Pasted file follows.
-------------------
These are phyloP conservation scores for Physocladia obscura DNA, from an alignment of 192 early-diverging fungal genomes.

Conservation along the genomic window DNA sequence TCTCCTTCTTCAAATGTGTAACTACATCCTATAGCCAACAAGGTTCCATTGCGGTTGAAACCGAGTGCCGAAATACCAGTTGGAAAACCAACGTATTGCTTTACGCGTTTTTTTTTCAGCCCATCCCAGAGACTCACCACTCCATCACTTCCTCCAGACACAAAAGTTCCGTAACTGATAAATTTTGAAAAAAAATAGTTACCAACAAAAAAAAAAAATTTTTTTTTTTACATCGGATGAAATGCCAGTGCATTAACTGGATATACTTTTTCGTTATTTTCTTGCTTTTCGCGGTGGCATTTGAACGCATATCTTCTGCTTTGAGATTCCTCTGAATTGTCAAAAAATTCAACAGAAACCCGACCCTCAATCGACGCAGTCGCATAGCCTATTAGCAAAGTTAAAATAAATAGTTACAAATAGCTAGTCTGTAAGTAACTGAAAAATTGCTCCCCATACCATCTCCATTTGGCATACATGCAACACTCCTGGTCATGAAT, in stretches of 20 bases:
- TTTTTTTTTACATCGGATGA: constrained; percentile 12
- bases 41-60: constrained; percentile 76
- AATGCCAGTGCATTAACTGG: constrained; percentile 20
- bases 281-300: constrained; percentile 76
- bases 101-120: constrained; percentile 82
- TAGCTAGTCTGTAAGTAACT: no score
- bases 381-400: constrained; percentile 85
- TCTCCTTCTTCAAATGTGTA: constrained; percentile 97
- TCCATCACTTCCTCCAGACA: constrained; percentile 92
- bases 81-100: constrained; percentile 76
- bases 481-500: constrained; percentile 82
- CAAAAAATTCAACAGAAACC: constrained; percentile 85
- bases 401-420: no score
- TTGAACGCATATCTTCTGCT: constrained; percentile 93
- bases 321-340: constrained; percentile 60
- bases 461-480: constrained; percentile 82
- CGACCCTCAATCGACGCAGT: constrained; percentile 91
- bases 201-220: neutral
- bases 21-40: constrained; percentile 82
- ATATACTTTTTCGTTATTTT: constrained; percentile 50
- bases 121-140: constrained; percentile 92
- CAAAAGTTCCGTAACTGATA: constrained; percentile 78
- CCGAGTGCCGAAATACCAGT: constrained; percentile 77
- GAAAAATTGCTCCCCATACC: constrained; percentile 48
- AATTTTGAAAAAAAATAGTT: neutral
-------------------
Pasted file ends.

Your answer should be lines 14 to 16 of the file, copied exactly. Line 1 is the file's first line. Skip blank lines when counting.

- CAAAAAATTCAACAGAAACC: constrained; percentile 85
- bases 401-420: no score
- TTGAACGCATATCTTCTGCT: constrained; percentile 93